Can You Protect Against Bug Bites Naturally?

Prevent the bug feast with fewer toxic chemicals!

Summer! Ahh...those long-awaited almost-never-ending light-filled days spent basking in the glorious warmth of the could it be bad? Oh, right...those pesky insects, of course! Don't let these buggers and chiggers ruin your entire summer! Here are some tips for how to prevent insect bites and decrease discomfort if they do end up feasting on your family's sweet-smelling skin!

For the most part, mosquitoes and other insects that bite or sting humans are simply annoying and not a major threat other than causing itchy welts, swelling, or some pain at the site. However, some can carry or cause threatening diseases such as West Nile or malaria (mosquitoes), Lyme disease (ticks), and severe allergic reactions (bees).

An ounce of bug bite prevention...

Cover up!

Reaching for a bottle of bug repellent should be the last resort and only used as needed (for instance, if your risk of insect-borne diseases is high). Try covering up (light long sleeved shirts, high collars, thick pants tucked into socks) with light-colored clothing and use nets, especially over strollers.

Resorting to repellent

If covering up doesn’t do the trick or if you are in a region where the prevalence of insect-borne diseases is high, repellents are an effective way to prevent bug bites, but most of the conventional repellents contain DEET. DEET is a substance whose mechanism isn't fully understood but it is suspected that it prevents insects from being able to detect us. The problem is that skin is extremely porous and everything we apply to it has the potential to be absorbed in high quantities and DEET's side-effects are not something we have a full grasp of.

Repellent alternatives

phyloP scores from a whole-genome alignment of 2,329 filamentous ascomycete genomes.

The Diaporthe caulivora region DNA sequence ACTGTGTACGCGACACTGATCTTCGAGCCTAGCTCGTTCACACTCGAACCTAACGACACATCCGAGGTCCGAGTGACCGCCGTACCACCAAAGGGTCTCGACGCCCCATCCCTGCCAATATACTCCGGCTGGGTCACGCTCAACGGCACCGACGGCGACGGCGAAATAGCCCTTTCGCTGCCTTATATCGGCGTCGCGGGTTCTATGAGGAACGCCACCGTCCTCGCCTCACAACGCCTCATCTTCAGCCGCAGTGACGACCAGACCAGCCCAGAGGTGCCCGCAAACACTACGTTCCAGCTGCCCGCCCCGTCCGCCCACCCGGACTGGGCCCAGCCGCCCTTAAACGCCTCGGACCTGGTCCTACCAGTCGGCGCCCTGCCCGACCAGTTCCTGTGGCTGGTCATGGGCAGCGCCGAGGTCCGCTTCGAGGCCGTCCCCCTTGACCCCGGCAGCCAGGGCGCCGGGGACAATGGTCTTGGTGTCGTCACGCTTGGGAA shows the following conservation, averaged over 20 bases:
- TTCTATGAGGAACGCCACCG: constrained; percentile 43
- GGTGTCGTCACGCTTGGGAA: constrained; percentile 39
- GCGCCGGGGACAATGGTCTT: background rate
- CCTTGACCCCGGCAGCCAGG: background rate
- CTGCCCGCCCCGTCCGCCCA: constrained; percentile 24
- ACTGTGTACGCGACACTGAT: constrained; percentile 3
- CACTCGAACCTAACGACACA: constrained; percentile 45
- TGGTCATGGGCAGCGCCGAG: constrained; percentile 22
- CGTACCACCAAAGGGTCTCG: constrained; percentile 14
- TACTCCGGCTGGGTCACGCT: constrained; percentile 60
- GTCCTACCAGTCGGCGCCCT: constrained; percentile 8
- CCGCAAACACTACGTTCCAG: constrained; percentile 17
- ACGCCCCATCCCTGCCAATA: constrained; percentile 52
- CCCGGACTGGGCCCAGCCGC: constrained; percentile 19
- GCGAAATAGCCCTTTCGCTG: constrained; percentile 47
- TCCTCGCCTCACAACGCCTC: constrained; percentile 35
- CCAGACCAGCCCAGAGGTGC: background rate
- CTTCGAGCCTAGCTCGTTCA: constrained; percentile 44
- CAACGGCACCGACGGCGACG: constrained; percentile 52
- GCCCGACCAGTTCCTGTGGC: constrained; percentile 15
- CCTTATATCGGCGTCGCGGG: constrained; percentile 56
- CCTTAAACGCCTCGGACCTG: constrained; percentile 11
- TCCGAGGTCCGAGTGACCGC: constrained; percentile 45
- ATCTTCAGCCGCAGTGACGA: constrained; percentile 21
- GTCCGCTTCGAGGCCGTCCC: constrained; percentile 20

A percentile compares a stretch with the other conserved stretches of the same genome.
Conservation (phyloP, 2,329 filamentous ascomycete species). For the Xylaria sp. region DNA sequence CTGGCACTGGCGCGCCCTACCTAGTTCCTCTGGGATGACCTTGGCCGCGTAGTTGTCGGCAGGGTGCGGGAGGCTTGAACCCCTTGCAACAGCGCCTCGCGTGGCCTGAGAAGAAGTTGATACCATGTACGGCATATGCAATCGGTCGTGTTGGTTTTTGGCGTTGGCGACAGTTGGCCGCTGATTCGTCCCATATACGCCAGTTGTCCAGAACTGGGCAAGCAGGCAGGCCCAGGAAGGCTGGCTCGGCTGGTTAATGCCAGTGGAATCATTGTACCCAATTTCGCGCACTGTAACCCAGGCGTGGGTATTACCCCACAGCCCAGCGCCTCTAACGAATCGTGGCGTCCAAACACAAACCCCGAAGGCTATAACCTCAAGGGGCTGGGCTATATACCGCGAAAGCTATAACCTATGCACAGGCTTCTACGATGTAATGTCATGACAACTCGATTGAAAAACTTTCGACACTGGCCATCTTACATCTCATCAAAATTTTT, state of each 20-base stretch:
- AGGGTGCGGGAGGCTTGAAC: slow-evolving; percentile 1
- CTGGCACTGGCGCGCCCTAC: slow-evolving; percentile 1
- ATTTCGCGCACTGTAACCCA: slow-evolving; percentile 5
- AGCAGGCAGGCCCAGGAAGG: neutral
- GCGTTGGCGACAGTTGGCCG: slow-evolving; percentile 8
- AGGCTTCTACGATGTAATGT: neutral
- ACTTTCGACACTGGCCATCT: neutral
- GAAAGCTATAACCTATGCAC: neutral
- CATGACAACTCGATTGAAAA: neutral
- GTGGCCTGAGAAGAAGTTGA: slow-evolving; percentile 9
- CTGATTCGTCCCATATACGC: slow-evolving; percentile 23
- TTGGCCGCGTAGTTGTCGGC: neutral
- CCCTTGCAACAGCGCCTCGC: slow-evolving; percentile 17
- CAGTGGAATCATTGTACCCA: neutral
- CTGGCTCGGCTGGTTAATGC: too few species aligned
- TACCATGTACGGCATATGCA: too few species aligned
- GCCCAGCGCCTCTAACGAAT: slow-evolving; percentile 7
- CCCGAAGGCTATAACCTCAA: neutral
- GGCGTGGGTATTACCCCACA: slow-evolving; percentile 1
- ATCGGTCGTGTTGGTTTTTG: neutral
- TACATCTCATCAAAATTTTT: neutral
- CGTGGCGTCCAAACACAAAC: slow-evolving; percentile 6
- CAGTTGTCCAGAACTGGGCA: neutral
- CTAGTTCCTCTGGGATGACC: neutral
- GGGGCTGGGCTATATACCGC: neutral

Some repellents can be relatively effective and low in toxicity provided that they are used correctly. The Environmental Working Group has come up with the top 4 ingredients that offer a high level of protection against insects and ticks and have a relatively safe profile:

  • Picaridin
  • IR3535 
  • Oil of Lemon Eucalyptus and its synthetic derivative PMD
  • DEET 

DEET made it on the list because it is the only one approved by the WHO for protection against tick bites and can offer strong protection when you need it. It you are specifically looking for an effective insect repellent that is botanically-derived, try products that contain oil of lemon Eucalyptus or PMD.

Natural insect repellents may be useful when the prevalence and risk of insect-born diseases are not a concern. Citronella is one alternative, but be aware that it won’t offer as much protection from insect bites as products containing DEET. In addition, garlic and vitamin B supplementation, as well as clove oil, lemon grass, Eucalyptus, and other essential oils may also act as more modestly effective insect repellents.

Once bitten: treating bug bites

Insect bites are not 100% preventable, no matter what method is used to minimize your risk of getting bit. When you or your child experience a bug bite that is not emergent, home treatment is usually all that is needed. Here are some suggestions:

  • Remove the stinger left behind if it is a bee, wasp, or hornet by scraping it out with your finger nail or a credit card. In addition, if you find a tick, use tweezers to grab it at its head, as close to the skin as possible, and pull it off.
  • Rinse and disinfect the skin at the area of the bite.
  • Cold compresses can be used, especially if there is some swelling around the bite.
  • Witch hazel, calamine lotion, or tea tree oil can be applied topically to reduce itchiness.
  • Aloe vera is very soothing and cooling to the skin which can be beneficial for bites that sting or burn.

If you are outdoors and don’t have access to anything, try to find some plantain leaves, crush them, and apply them to the area of the bite.

Further reading and references

California Environmental Protection Agency. “N, N-diethyl-meta-toluamide (DEET)” (2000)

Environmental Working Group. "EWG's Guide to Bug Repellents"

Ferreira Maia M., Moore S. “Plant-based insect repellents: a review of their efficacy, development and testing”. Malaria Journal. (2011); 10: 1-14.